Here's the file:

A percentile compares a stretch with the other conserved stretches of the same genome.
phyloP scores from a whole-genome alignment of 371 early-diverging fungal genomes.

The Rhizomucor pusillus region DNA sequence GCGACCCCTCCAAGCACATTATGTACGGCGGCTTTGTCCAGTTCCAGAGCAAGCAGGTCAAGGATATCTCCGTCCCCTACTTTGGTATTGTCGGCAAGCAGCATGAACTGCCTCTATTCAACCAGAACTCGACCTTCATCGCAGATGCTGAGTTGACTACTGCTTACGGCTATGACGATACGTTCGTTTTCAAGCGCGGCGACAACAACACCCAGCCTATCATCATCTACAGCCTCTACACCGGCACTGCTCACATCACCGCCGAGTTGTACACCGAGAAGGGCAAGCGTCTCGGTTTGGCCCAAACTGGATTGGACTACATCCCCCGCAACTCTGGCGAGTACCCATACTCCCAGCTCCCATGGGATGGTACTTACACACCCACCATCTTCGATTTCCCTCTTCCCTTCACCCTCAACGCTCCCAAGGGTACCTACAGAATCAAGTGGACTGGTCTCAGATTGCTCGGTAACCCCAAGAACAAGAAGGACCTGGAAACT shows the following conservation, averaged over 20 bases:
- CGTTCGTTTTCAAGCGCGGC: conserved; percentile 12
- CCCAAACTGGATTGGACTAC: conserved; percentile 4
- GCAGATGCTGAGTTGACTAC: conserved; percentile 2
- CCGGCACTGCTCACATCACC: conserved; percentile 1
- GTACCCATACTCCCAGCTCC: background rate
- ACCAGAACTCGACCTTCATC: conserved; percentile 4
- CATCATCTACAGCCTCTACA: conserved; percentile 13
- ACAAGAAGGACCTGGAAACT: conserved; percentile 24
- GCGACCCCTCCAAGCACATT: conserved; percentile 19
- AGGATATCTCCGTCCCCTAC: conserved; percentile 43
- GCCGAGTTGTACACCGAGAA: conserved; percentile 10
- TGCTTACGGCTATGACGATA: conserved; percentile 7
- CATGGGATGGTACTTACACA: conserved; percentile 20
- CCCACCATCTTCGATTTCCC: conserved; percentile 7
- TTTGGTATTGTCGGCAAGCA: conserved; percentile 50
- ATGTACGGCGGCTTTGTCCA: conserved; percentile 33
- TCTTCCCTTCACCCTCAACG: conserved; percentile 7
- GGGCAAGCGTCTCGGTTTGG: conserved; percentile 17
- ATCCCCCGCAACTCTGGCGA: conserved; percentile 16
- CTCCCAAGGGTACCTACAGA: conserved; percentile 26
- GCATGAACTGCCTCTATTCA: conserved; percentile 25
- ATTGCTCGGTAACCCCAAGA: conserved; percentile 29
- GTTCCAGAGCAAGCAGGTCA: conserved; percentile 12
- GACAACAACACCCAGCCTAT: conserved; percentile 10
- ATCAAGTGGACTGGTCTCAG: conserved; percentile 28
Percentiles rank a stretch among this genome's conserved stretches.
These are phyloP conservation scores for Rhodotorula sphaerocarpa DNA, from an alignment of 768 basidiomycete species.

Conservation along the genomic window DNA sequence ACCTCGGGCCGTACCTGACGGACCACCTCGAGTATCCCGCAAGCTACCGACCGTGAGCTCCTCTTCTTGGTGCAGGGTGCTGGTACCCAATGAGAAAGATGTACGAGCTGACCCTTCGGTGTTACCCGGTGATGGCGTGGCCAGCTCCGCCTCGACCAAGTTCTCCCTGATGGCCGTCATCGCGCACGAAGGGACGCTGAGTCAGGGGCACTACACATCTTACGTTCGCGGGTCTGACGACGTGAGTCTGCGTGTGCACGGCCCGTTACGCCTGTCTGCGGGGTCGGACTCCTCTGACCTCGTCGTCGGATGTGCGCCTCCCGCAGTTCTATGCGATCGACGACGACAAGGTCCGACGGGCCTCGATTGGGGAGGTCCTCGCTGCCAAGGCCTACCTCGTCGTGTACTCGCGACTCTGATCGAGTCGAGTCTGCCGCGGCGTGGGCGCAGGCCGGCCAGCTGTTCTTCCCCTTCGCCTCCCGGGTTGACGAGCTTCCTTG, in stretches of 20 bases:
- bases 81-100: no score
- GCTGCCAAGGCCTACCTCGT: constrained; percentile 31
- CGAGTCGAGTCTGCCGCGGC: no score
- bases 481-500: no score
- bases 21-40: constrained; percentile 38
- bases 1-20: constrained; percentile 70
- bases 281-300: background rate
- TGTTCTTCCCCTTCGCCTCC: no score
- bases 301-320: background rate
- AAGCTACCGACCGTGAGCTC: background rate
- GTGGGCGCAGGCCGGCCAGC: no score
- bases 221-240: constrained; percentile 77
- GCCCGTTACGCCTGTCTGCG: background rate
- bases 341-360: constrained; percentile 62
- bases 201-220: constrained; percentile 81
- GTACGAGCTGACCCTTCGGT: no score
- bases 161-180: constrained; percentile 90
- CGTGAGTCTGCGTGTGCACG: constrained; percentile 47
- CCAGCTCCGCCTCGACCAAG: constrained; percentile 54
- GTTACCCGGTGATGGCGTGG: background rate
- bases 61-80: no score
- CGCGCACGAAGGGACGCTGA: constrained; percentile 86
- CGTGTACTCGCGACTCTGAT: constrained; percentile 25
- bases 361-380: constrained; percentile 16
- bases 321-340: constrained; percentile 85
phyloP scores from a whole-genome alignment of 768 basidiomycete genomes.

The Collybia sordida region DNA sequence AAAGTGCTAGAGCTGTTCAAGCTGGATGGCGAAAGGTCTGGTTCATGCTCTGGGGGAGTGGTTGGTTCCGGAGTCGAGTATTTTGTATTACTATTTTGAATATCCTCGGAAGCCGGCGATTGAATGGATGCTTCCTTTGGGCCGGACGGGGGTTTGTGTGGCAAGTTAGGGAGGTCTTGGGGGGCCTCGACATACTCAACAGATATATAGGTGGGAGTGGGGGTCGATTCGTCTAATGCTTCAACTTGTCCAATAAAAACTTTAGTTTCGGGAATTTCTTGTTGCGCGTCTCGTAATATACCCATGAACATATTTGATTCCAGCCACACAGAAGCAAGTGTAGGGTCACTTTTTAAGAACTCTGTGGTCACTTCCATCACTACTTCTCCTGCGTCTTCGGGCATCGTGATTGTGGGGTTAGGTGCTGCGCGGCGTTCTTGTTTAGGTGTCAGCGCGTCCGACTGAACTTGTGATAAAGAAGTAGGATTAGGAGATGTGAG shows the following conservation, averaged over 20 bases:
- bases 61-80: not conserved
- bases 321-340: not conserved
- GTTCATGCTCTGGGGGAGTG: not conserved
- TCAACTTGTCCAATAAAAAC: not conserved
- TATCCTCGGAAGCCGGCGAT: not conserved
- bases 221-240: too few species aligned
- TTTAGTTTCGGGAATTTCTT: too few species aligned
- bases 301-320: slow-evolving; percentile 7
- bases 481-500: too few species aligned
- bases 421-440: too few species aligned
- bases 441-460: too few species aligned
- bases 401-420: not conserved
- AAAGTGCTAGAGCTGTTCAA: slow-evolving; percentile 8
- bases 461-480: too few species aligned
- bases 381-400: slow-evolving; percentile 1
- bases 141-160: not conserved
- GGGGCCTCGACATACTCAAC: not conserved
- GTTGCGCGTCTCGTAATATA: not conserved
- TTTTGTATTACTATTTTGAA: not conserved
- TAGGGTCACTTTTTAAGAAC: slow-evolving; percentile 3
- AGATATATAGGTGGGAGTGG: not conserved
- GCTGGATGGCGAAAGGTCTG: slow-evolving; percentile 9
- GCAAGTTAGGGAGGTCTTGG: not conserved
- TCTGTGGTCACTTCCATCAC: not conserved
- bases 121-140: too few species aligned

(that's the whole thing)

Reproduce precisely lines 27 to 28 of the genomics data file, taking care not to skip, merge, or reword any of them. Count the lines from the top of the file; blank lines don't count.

- GACAACAACACCCAGCCTAT: conserved; percentile 10
- ATCAAGTGGACTGGTCTCAG: conserved; percentile 28